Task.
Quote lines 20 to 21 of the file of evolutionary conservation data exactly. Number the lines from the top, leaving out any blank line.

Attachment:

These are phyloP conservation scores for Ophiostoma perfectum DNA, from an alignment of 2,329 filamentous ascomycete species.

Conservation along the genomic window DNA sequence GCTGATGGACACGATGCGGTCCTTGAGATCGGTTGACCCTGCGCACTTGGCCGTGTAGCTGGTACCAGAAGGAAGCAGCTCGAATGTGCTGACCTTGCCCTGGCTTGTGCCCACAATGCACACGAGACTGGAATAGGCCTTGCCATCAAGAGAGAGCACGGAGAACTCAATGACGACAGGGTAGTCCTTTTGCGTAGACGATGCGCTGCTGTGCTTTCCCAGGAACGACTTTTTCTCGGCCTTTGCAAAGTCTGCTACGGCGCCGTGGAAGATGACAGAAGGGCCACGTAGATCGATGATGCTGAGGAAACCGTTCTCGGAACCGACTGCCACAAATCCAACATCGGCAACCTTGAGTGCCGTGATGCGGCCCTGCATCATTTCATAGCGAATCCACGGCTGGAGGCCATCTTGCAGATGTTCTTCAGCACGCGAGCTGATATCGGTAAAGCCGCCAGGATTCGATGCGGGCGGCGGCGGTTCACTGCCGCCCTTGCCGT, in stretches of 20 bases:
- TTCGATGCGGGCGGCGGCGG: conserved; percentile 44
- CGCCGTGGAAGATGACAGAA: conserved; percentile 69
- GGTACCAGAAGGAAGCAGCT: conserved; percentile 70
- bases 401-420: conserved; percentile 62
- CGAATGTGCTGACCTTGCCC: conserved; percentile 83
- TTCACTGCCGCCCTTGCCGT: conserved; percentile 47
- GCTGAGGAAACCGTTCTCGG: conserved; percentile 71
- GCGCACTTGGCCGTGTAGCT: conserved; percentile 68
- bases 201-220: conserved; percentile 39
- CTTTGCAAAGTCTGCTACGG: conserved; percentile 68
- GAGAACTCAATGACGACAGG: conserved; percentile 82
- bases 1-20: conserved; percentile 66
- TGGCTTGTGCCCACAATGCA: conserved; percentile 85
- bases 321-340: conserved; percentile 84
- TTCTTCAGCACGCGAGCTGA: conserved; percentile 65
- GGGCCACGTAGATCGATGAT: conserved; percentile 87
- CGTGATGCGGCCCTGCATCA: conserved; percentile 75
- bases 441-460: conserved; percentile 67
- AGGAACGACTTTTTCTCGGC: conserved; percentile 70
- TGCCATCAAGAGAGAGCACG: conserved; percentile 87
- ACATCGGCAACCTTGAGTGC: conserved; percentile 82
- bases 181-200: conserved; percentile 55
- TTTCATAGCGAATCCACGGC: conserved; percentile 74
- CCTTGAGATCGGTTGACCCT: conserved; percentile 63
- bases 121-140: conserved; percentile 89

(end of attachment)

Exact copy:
- bases 441-460: conserved; percentile 67
- AGGAACGACTTTTTCTCGGC: conserved; percentile 70